Govt told to follow due process when awarding contractThe parliamentary Agriculture and Water Resources Committee has warned the Energy Ministry to follow due process when awarding the contract for the construction of the Budhi Gandaki Hydropower Project amid reports that the government was planning to give it to China Gezhouba Group Corporation (CGGC) secretly.
The parliamentary Agriculture and Water Resources Committee has warned the Energy Ministry to follow due process when awarding the contract for the construction of the Budhi Gandaki Hydropower Project amid reports that the government was planning to give it to China Gezhouba Group Corporation (CGGC) secretly.
The House panel on Thursday directed the ministry to go through a global bidding process. The committee said its attention had been drawn to media reports that the 1,200 MW hydropower project was being awarded to the Chinese company under the engineering, procurement, construction and finance model by the KP Sharma Oli-led government without following due process.
Committee chairman Gagan Thapa said the contractor for such a large project involving billions of rupees must be selected in a transparent manner. “This committee is vigilant over the issue,” said Thapa. “Any kind of irregularity will not be tolerated.”
Ministry officials, however, said they had no plans to award the contract to CGGC. They said that the ministry had only asked for the Chinese company’s profile after the Prime Minister’s Office (PMO) instructed them to do so.
“We received written instructions from the PMO to collect details of the company along with a letter expressing its interest to develop the project,” Secretary Suman Sharma told lawmakers.
“Since it is a Chinese company, we thought of asking the Chinese Embassy for help and we wrote a letter to the Finance Ministry requesting it to communicate with it.”
Some officials said that the government had backtracked after stakeholders from all sides raised serious concern over the secret decision. The Budhi Gandaki has been touted as a key project to resolve the perennial power crisis in the country. The government has allocated a budget of Rs5.33 billion for the project’s development for this fiscal year.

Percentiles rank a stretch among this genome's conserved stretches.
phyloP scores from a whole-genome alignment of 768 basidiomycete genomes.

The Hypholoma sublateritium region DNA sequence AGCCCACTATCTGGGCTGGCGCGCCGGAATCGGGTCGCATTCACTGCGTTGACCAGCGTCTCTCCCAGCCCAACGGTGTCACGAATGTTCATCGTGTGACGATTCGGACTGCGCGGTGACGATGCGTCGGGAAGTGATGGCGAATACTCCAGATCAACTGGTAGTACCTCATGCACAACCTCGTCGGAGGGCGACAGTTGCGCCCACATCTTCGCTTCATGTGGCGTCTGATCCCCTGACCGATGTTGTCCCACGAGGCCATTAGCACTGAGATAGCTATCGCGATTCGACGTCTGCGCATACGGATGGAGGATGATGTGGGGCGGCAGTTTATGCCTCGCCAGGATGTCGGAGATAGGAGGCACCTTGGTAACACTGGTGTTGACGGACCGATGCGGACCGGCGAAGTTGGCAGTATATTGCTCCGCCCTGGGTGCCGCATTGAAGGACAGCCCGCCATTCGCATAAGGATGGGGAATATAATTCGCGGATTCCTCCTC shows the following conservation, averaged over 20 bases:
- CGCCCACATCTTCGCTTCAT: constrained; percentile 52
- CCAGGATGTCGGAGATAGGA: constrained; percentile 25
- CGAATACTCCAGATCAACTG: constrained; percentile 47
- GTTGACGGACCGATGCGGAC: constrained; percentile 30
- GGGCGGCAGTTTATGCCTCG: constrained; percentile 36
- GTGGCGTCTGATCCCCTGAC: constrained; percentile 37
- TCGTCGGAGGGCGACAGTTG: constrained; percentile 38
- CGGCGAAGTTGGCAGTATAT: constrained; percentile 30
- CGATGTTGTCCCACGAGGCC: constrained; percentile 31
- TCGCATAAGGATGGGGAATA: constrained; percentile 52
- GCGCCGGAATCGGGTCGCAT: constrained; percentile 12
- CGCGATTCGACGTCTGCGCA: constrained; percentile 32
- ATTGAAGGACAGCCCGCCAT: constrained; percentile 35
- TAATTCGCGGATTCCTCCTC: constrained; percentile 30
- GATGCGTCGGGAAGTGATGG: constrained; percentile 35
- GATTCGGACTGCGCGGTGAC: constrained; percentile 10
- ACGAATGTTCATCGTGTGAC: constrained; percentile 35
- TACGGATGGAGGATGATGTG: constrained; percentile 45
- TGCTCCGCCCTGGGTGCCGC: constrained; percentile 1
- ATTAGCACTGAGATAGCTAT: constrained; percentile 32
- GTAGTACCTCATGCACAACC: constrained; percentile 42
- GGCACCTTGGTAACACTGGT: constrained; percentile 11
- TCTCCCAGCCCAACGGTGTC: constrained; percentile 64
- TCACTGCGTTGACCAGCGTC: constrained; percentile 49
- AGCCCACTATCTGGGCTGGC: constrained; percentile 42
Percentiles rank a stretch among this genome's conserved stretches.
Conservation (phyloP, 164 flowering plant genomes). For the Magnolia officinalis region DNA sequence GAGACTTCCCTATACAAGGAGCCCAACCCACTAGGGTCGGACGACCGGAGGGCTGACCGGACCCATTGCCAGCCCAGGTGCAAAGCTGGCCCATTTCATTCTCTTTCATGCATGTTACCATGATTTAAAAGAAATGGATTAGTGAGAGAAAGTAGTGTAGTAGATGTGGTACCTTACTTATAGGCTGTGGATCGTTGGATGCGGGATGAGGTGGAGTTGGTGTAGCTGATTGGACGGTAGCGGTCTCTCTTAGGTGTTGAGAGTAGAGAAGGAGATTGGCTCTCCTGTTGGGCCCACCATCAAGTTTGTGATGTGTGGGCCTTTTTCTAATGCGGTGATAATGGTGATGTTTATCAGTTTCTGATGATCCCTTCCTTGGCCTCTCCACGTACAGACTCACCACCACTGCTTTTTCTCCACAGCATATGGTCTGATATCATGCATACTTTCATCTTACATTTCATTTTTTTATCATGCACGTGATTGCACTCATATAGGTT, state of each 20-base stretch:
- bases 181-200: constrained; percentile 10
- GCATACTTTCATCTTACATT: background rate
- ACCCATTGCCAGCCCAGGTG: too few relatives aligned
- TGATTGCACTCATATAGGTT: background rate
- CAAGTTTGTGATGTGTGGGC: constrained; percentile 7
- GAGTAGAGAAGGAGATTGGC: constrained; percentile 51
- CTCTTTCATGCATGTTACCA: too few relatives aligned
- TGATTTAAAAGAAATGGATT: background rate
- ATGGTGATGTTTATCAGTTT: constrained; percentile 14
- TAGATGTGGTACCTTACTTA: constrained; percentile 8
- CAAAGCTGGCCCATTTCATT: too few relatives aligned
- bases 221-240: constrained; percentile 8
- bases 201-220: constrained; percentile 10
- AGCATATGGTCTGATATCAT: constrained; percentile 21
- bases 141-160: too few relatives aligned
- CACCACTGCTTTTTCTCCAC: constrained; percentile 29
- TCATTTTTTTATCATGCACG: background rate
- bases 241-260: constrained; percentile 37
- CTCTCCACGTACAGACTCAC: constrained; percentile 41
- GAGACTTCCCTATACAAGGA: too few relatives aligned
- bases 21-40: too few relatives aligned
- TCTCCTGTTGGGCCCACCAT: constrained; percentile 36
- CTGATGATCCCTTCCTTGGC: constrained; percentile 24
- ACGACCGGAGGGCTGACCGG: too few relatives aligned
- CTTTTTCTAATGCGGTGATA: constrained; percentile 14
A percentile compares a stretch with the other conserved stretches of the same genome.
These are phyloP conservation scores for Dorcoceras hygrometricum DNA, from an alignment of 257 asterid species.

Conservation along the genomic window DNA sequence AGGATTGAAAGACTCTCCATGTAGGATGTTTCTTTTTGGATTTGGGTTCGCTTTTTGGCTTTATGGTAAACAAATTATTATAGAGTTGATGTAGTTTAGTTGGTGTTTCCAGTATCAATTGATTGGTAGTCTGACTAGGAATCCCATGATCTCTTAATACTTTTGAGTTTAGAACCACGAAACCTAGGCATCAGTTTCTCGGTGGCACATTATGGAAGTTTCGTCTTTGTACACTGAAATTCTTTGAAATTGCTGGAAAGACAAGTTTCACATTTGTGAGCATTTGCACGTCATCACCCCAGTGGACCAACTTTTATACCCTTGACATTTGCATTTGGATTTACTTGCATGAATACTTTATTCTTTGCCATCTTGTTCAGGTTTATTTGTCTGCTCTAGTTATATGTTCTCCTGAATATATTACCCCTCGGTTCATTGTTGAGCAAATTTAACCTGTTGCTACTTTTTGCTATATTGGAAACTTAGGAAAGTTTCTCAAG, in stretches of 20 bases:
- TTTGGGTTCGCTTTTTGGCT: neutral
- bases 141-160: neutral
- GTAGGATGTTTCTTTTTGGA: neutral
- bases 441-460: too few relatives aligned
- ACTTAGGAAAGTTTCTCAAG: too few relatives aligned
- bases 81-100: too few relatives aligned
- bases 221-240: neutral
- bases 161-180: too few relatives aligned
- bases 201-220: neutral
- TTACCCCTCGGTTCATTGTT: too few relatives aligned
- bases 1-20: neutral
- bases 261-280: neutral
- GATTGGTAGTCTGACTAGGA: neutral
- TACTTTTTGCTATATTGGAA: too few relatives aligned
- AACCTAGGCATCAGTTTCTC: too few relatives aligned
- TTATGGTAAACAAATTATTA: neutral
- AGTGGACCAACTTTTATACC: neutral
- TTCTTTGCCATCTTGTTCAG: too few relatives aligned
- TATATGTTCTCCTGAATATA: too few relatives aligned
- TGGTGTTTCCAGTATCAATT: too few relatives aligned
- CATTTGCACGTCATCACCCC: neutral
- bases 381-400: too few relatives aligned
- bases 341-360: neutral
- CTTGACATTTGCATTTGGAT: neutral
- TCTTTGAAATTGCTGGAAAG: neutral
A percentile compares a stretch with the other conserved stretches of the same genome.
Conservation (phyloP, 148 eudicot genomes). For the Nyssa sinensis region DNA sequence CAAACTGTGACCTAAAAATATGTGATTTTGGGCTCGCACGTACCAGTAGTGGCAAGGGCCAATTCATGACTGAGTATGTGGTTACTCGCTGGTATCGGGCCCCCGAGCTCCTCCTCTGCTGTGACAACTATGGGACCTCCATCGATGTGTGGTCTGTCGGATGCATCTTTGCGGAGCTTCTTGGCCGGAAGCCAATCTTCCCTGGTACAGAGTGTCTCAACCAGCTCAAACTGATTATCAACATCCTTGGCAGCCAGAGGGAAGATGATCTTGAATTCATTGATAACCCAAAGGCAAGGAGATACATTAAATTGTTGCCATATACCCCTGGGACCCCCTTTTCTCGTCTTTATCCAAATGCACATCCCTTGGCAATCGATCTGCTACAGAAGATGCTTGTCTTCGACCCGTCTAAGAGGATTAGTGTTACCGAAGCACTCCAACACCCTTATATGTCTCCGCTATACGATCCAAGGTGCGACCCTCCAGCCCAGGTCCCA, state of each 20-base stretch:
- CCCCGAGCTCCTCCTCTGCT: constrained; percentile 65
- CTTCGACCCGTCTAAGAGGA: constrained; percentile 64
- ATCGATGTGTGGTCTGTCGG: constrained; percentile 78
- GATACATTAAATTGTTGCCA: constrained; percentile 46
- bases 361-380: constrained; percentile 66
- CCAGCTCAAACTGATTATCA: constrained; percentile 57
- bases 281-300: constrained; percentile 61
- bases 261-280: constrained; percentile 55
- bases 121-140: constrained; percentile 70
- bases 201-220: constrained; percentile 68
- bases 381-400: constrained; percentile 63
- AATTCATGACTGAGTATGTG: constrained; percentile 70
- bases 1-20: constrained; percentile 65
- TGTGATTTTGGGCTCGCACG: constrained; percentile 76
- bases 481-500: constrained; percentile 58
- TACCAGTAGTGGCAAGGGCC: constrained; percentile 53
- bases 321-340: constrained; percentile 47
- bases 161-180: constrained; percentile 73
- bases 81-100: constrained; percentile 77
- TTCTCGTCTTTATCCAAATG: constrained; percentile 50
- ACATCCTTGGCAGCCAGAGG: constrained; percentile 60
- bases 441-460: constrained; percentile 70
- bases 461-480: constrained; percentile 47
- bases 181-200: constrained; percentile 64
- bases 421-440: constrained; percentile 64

The government has been charging an infrastructure tax of Rs5 per litre on petrol, diesel and aviation fuel to collect funds for the project’s construction.
The project is presently engaged in acquiring land. The district administration offices of Dhading and Gorkha have published a land seizure notice, freezing the ownership transfer of about 59,900 ropanis of land required for the project.
More than 8,000 households will be affected by the project, according to the latest report of the project development committee. The report states that the reservoir of the storage project will submerge 3,560 houses, so the residents will need to be resettled to an alternative location with proper compensation.
Likewise, 4,557 houses will be partially affected by the project, and proper compensation will have to be paid to the owners.
However, the construction of the massive project has been in limbo as the government is yet to come up with a clear policy regarding the distribution of compensation payment for the land acquired from locals. The project is expected to cost Rs250 billion.
Little progress in executing energy scheme
KATHMANDU: Implementation of the National Energy Crisis Reduction and Electricity Development Decade master plan has made little progress even five months after its announcement due to the lack of coordination among line ministries. Although 67 out of 99 points mentioned in the plan should have reached in the phase of implementation within three months of the announcement, it has not been materialised, the Parliamentary Agriculture and Water Resources Committee said on Thursday. The committee has directed the Energy Ministry to expedite works on Energy Crisis Reduction Bill so that it could be presented in this session of the Parliament.
For the third time in eight years, the government in February had declared energy emergency with an ambitious target to end power crisis within two years. The National Energy Crisis Reduction and Electricity Development Decade plan aims to add an additional 839MW of electricity in the next one year during the dry season. It also envisages generating 1,339MW during the wet season in the second year. (PR)